It’s Just Too Hard to Think About Central Banks
It is just too hard to think about the central banks these days and I, for one, have been rather pleased with my New Year resolution, shared with my good friend, where we resolved not to read too many of those mind-numbing reports for 2016 as we noted in February.
All good if you had Not Read a single strategy piece for 2016 because Goldman Sachs has just abandoned 5 out of 6 of their top 2016 top trade picks, 5 weeks into the new year. And my Dear Friend is right as usual… “My dear friend, who is now back in a trading role had cautioned me against reading too many of those mind-numbing 2016 reports. Want to tell us what will happen in the next 12 months ? How about just getting through the next 12 hours?”
The mighty feat of ignoring the central banks for someone who has been following their every move , in the grand old tradition of the generations of bond traders before me (and perhaps the need for self-validation)?
I shall sheepishly admit that I have not been religiously following the central bank superheroes in the past months and quite given up on following the rhetoric in market opinions and analyses of the Fed watchers.
My loss of faith goes back a few years, starting with my dim assessment of the currency wars that erupted as an inevitable result of the Fed’s ZIRP (zero interest rate policy) and the QEs’ that followed and I still hold the Fed accountable for the negative rate policies that the G2 (Europe and Japan) along with the Scandinavians.
While I may be the biggest nobody to write about this in the world, there are fewer out here in Singapore who would venture an opinion, quite happy that the MAS’s latest efforts to dis-appreciate the SGD dollar ended up giving the currency a boost, rising 0.6% since 14 April against the USD, with her bond yields out-performing as well.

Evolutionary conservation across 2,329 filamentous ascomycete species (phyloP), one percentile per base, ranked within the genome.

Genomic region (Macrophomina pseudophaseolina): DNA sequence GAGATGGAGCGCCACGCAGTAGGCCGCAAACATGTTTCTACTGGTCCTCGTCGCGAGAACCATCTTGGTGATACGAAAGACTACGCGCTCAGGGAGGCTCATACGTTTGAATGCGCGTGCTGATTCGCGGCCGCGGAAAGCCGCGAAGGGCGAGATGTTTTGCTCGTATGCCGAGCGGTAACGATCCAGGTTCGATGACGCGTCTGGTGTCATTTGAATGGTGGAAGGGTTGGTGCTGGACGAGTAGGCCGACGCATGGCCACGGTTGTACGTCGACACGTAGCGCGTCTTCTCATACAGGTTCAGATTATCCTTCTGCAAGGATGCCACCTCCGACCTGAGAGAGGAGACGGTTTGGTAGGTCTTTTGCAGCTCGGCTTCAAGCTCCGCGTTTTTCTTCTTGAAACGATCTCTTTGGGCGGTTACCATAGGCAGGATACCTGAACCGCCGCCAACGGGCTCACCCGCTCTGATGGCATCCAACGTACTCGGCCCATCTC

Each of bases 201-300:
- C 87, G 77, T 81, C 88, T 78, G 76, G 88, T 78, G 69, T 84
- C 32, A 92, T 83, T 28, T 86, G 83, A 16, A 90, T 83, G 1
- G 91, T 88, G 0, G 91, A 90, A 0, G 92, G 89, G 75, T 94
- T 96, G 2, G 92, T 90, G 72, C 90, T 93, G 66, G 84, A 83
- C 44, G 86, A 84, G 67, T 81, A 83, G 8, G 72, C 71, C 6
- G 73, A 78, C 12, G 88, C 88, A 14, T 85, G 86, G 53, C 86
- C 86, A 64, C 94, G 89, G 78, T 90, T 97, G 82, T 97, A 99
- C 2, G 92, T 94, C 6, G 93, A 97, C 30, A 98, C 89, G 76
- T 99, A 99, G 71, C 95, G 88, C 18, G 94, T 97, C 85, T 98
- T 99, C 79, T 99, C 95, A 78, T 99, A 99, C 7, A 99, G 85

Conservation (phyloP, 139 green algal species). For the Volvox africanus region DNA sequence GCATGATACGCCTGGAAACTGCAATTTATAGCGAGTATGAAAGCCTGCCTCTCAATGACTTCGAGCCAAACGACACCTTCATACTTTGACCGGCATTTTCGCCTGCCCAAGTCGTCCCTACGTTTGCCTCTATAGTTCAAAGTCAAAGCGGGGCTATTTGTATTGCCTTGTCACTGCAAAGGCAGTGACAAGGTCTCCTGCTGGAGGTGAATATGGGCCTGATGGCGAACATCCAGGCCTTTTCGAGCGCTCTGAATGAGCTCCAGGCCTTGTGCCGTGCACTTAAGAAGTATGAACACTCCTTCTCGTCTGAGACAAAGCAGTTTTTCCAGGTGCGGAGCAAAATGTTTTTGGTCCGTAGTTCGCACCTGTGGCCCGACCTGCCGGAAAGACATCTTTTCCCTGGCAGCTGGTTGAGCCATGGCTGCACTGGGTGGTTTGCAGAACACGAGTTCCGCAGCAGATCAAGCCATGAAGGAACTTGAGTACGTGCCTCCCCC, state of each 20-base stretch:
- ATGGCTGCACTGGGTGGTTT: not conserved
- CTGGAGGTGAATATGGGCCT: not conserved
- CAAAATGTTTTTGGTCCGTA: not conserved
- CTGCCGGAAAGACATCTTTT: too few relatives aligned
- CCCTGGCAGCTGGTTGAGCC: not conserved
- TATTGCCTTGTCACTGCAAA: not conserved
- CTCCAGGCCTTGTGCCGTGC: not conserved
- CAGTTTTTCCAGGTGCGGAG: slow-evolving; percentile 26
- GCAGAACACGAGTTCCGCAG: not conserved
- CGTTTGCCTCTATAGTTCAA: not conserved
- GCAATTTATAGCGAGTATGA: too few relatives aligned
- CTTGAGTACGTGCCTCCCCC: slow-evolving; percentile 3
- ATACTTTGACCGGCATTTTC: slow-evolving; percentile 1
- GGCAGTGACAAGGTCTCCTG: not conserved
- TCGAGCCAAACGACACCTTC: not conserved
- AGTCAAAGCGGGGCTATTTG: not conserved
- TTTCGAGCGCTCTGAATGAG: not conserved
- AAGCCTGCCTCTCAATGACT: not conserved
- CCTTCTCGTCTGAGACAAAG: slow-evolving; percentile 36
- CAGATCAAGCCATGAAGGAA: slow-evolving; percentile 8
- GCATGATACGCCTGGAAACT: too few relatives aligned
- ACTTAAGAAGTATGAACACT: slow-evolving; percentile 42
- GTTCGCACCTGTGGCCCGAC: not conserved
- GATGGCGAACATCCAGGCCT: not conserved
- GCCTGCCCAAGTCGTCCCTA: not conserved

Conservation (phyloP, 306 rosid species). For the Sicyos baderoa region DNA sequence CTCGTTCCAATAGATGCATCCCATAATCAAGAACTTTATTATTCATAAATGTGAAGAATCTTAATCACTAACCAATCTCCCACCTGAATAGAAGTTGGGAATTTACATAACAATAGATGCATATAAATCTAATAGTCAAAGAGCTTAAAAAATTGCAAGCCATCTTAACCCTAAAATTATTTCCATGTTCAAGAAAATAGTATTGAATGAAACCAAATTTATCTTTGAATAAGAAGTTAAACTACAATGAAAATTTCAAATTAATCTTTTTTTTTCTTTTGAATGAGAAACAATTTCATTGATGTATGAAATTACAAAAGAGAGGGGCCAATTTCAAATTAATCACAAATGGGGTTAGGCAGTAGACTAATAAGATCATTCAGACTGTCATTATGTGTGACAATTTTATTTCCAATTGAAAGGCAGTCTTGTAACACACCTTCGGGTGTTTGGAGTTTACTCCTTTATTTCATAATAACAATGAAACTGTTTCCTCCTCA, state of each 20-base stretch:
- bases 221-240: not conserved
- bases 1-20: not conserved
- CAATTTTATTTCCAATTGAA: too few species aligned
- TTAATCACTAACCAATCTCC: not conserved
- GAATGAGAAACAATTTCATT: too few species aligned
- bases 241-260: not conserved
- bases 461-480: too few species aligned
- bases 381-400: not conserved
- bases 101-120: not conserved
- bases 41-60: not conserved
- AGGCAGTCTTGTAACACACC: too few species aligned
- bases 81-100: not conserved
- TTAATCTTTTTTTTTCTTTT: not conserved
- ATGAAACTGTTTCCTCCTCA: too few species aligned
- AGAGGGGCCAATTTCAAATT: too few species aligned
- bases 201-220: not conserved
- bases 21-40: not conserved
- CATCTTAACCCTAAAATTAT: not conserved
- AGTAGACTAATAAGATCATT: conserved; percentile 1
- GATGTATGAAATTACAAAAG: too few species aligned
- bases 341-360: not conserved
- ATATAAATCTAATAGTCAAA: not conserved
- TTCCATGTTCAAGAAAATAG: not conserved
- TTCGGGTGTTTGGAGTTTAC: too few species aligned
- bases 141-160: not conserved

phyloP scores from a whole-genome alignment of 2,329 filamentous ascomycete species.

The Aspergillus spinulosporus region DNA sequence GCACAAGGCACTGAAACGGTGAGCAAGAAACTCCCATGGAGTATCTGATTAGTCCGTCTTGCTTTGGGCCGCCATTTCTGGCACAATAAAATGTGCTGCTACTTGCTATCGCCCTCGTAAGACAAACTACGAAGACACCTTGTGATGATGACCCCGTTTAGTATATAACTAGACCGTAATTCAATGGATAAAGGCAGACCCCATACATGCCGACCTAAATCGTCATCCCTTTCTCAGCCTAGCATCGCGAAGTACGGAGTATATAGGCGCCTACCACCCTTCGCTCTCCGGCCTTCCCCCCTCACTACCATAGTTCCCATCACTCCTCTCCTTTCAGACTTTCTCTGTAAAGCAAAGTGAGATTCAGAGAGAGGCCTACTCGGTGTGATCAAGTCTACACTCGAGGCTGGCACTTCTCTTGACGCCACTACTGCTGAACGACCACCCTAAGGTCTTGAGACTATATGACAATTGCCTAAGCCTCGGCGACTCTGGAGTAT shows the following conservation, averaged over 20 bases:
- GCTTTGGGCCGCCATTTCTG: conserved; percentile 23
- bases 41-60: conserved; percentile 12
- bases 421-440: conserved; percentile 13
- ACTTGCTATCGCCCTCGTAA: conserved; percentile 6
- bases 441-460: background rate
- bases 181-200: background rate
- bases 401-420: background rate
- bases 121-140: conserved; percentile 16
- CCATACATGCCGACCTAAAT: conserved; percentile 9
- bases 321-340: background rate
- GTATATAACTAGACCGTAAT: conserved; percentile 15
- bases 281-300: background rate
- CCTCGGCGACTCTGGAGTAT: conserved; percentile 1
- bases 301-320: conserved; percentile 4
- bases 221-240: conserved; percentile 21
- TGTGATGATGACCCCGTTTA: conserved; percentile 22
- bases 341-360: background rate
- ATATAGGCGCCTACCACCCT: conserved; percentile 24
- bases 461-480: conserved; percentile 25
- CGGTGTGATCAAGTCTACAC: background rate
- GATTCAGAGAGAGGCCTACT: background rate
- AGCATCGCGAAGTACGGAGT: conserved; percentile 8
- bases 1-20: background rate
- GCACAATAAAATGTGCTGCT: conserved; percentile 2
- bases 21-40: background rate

We have finally arrived at a world tired of manipulation as we hit jackpot with the Panama Papers affair that seeks to implicit the most powerful politicians, actors, sports stars and influential members of societies globally. It does make Deutsche Bank’s recent admission of silver price manipulations in the US, along with the Bank of Nova Scotia and HSBC, look a tad lame.
The amount of data in the Panama leak is astronomical yet who will order prosecution? When the prosecutors would be guilty and surely national leaders cannot really send themselves for trial?
Are we tired of manipulation yet?
Or perhaps we have been living in denial for too long? Manipulation has been around for the 3,000 years that money has been a part of human history and that the only we worship the only incorruptible being around—God!
The creation of money begs the dilution of money and that a dollar today is worth more than a dollar tomorrow is the basis of financial markets (or no one would be holding cash) and the concept of inflation.
Yet it cannot be more true now! Negative interest rates is artificial inflation and will do the work of inflation for the central banks who cannot resuscitate her.